• I LOVE QT films and couldn't see this movie fast enough. All I can say is what was that all about? It was so boring. Did anyone edit this film? Leonardo's character was not likable. The only person tolerable was Brad Pitt. Nothing happened what so ever. The dialogue was not clever. The movie never went anywhere at all. It was just endless scenes of other movies being made. People driving in cars. Bare feet over kill. By the time the ending happened I didn't care anymore. I wanted to LOVE this movie, but I haven't been this bored in a long long time. I wish i felt differently.
  • All this critical acclaim for this film (mainly because it's a Tarantino one) is so baffling. So what's wrong with it? For a start nothing actually happens throughout until the last 10 minutes. It's a slow, turgid, self congratulatory affair with drawn out scenes and tons of tips of the cap to the 'era' - through the soundtrack and product placement of 1960s packaging, or 'real life' characters like Sam Wannamaker's appearance - that just aren't needed. They even splice Di Caprio into the Great Escape as a 'what if?' moment...but all for what? Just Hollywood slapping itself on the back again about being Hollywood.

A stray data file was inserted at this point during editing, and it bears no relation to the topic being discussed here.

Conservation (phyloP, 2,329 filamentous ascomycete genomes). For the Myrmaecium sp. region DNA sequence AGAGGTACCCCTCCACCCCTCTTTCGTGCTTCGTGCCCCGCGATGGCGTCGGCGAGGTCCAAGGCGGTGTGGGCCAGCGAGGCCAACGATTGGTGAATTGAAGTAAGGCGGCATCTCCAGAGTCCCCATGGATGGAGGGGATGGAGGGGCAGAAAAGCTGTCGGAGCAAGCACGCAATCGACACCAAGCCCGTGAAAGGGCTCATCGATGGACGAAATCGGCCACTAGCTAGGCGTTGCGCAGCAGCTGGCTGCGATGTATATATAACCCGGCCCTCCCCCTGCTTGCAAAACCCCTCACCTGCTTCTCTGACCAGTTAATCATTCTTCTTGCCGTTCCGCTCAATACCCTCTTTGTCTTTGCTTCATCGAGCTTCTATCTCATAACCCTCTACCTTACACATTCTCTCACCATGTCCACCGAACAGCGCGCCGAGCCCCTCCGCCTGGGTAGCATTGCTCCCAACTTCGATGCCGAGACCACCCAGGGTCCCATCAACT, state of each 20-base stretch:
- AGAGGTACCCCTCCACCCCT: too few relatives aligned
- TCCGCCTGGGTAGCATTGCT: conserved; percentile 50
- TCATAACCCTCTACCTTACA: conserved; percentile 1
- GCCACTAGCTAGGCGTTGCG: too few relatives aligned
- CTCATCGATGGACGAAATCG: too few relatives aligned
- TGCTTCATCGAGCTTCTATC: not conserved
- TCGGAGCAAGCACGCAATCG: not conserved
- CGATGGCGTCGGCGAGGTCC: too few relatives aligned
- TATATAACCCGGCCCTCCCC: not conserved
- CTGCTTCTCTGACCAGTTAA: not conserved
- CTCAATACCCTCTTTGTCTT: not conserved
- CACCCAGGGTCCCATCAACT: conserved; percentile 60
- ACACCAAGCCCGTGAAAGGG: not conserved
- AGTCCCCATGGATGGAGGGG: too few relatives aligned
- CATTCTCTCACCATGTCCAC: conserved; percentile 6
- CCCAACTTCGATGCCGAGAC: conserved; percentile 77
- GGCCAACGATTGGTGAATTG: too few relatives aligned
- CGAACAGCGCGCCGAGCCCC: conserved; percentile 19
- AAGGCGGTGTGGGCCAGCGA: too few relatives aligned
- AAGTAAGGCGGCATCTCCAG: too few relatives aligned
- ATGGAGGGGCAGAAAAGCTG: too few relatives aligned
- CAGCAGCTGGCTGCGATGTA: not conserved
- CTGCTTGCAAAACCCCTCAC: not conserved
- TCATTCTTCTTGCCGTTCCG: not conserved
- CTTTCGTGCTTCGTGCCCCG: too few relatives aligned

There were genuine tense moments like when Pitt's character visits the Manson family allotment that turn into a damp squib. Again why was that scene so long? Why did they spend so much time on Di Caprio playing the baddy in the western but no time at all on his character's move to Italy (apart from the fact Tarantino wanted to imagine what 1960s spaghetti western posters would've looked like with DiC in them!). And what was the point of Al Pacino? Or Sharon Tate's character for that matter once you see the ending....?